Wear and tear vs accidental damage

Wear and tear vs accidental damage

By Georgia Baldwin on Nov 01 2018

So your tenants have moved out and you’ve done the final inspection on the property. You’ve compared the state of the property to the official condition report and guess what your property doesn’t look as good as it did when the tenants moved in. You start to freak out and withhold the bond, while your tenant claims any damage is wear and tear…tensions rise and the next thing you know is the tenant has hit social media slamming you and your property manager and they have filed a report with the Tribunal. Needless to say this isn’t something you’d be wanting.

The problem here often stems from the loose definition around exactly what is classified as ‘wear and tear’ and what is defined as ‘accidental damage’. To get clarity on this issue we spoke to Yolanda Webster from CoverWise Insurance, being experts in the area of landlord insurance they have dealt with this many times.  She explained that in Australia, unless a contract states otherwise, tenants are not responsible for paying for fair wear and tear to a property. It’s only when the tenant has been irresponsible and accidentally or intentionally caused damage to a premises that he or she is liable to pay for repairs. She explained that because the insurance is not a maintenance contract insurers take the same view.

Let’s look at each of these to help give you clarity.

What is wear and tear?

Wear and tear means the normal deterioration of a property from ordinary, everyday use. Exposure to the elements, time and day to day living can cause fair wear and tear. Although real estate tenancy laws vary across each state and territory, the industry broadly accepts this definition.

Fair wear and tear – Landlords are responsible for and not covered by insurance

  • Faded curtains or frayed cords
  • Furniture indentations and traffic marks on the carpet
  • Scuffed up wooden floors
  • Faded, chipped or cracked paint
  • Worn kitchen benchtop
  • Loose hinges or handles on doors or windows and worn sliding tracks
  • Cracks in the walls from movement
  • Water stain on carpet from rain through leaking roof or bad plumbing
  • Worn paint near light switch

What is considered to be damage that is covered by some insurance policies

Yolanda states that with regards to CoverWise policies, tenants are only responsible for negligent, irresponsible or intentional actions that cause damage to the premises. (this may vary with your policy or insurer).


Deliberate Act - means an act carried out without permission but without malice, vindictiveness or spite and with the full knowledge that the action will alter the current state of the property.

Malicious Damage or vandalism - means a wrongful act motivated by malice, vindictiveness or spite with the intention of damaging the property

Accidental Damage - means sudden , unexpected or unforeseen loss to an insured property

Here is a look at some of the damage that tenants are liable for:
  • Missing curtains or torn by the tenants pet
  • Dog urine throughout the house
  • Stains or burn marks on the carpet
  • Badly scratched or gouged wooden floors
  • Unapproved or poor quality paint job
  • Burns or cuts in bench top
  • Broken glass from one of the kids hitting a ball through the window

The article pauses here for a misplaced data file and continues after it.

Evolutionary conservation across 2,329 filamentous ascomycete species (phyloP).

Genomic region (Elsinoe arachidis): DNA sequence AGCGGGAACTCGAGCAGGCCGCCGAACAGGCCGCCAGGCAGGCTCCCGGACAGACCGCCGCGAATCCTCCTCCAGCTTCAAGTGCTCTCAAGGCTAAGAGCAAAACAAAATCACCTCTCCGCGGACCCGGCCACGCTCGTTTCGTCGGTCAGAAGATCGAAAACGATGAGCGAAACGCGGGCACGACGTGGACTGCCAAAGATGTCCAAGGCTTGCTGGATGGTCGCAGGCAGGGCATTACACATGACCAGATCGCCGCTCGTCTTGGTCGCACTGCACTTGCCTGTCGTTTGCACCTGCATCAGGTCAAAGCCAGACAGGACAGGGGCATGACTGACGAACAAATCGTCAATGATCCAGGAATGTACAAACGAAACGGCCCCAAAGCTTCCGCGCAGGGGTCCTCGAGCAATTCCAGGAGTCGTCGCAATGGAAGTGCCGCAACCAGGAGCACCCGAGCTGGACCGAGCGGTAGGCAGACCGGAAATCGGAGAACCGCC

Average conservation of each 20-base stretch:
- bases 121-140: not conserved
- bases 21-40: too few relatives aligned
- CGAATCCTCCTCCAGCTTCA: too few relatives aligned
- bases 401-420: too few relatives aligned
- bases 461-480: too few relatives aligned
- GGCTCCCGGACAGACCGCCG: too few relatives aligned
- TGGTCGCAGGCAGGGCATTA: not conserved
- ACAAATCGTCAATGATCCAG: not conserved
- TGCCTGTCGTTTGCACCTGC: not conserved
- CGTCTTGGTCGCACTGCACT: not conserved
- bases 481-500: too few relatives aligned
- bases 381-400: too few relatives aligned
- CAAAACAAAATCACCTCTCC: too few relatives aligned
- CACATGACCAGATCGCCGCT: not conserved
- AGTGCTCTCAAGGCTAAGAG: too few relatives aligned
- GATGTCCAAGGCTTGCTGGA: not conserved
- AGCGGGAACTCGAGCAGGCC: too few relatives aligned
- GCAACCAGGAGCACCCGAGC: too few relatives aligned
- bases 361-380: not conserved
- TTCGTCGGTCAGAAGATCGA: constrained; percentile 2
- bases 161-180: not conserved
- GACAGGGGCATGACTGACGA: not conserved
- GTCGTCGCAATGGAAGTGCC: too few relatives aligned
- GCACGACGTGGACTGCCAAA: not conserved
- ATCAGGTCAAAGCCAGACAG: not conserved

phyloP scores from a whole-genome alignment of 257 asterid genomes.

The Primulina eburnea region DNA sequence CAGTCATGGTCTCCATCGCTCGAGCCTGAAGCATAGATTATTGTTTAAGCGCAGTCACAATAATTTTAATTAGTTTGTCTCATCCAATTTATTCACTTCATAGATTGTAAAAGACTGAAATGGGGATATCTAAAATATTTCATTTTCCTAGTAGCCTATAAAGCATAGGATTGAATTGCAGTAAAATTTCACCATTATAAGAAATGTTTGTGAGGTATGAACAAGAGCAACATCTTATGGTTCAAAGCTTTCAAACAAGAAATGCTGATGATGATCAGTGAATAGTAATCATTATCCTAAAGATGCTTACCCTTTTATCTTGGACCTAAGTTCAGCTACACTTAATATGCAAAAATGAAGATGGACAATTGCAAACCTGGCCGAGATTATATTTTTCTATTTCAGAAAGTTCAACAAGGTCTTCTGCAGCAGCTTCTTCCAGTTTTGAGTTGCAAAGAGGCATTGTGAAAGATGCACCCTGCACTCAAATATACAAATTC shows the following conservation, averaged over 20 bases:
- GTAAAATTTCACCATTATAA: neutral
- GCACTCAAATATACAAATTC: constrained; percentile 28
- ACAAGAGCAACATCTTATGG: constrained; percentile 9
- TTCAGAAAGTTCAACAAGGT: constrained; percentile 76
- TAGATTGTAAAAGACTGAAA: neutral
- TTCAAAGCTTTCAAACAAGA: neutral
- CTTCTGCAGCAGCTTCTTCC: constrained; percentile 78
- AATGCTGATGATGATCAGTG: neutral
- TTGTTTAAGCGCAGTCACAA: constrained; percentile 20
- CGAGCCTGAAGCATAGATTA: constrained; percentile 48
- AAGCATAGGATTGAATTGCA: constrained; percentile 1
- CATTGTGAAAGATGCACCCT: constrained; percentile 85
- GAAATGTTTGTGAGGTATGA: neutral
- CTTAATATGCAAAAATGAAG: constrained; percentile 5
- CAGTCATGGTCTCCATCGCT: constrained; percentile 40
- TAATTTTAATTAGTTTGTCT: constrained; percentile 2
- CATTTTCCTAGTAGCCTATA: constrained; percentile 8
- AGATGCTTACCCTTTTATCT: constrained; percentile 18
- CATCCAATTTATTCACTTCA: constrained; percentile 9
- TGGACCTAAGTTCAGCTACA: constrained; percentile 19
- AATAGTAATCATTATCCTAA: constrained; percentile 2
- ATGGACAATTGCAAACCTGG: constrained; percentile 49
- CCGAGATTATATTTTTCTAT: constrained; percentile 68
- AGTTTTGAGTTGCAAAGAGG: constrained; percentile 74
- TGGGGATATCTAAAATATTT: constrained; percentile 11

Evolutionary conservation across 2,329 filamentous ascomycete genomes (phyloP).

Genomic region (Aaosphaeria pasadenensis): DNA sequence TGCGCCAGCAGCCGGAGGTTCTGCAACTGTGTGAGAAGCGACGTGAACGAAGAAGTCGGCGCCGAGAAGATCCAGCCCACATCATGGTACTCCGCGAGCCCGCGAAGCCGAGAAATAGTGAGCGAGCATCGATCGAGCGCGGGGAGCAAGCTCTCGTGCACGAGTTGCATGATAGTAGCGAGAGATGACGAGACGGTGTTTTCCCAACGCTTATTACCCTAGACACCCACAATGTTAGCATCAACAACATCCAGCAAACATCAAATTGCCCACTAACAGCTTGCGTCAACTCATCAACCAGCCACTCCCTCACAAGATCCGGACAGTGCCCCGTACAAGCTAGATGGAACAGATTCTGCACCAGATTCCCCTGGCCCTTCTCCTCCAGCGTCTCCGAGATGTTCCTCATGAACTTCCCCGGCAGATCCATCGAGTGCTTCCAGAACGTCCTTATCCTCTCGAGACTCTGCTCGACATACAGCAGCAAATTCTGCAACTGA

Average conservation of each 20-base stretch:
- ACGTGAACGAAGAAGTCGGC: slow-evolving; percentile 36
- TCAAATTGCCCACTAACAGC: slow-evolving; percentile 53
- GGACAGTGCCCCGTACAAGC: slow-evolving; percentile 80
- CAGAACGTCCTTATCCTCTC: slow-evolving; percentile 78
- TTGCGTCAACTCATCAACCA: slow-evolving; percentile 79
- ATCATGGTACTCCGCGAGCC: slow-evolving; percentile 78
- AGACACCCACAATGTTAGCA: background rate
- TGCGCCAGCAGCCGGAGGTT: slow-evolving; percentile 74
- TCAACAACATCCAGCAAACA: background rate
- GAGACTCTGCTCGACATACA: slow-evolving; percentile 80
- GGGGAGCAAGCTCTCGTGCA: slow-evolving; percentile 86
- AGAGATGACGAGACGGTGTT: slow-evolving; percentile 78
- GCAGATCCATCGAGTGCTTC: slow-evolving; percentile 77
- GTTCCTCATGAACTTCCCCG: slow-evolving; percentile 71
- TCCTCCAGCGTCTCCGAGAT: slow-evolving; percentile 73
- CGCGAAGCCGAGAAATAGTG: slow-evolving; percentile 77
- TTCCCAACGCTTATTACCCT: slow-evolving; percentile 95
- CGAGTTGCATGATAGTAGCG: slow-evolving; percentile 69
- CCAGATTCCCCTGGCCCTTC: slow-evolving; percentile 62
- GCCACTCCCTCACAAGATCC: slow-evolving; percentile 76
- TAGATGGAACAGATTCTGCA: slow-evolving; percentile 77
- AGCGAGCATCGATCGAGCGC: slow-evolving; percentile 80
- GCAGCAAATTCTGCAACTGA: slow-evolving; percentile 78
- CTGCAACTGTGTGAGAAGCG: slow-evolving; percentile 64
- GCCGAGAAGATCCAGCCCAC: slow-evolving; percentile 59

• Holes in walls left by tenants removing picture hooks or shelves they had installed
  • Water stains or carpet caused by overflowing bath or indoor pot plants
  • Paint damage resulting from removing decorations stuck with Blu-Tac or sticky tape

Proving fair wear and tear

Thorough rental condition reports – complete with detailed photos and potentially even videos – are very useful for avoiding or settling disputes over fair wear and tear. It’s in the best interests of both tenants and landlords to ensure that these reports are complete and signed. With a bit of care, consideration and proper documentation the outcome of a loss is predictable.

How to try and avoid disputes

One of the best ways to avoid disputes is to ensure your property manager or yourself carries out periodic inspections of your investment property to ensure it is being well cared for and any routine repairs are being made. Each state or territory has different allowances around the number of inspections per year.
These inspections should include the following:
  • The lease terms are being honoured - no drug labs etc :)
  • The property is being maintained in a clean and tidy condition.
  • The grounds are being maintained in a clean and tidy condition.
  • The property is not being damaged in any way.
  • There are no more than the number of people specified on the tenancy agreement living at the property.
  • No pets are housed at the property, unless otherwise agreed to.
Any maintenance issues identified can be attended to.

It is much easier to address any damage issues earlier on so the quicker you can identify these the better you will be in the long run.

Carefully read your policy’s Product Disclosure Statement

Yolanda stressed the importance of reading the Product Disclosure Statement of any insurance policy you are considering taking out so you can clearly evaluate the level of cover. She said “some policies do not cover Accidental Damage, or Pet Damage or do so only under strict conditions. Some Policies will not provide cover if the tenancy has moved to a periodic lease, whilst others may reduce claims by depreciation of fixtures and fittings or not provide cover for illegal drug clean up. Knowing this in advance is important as a landlord.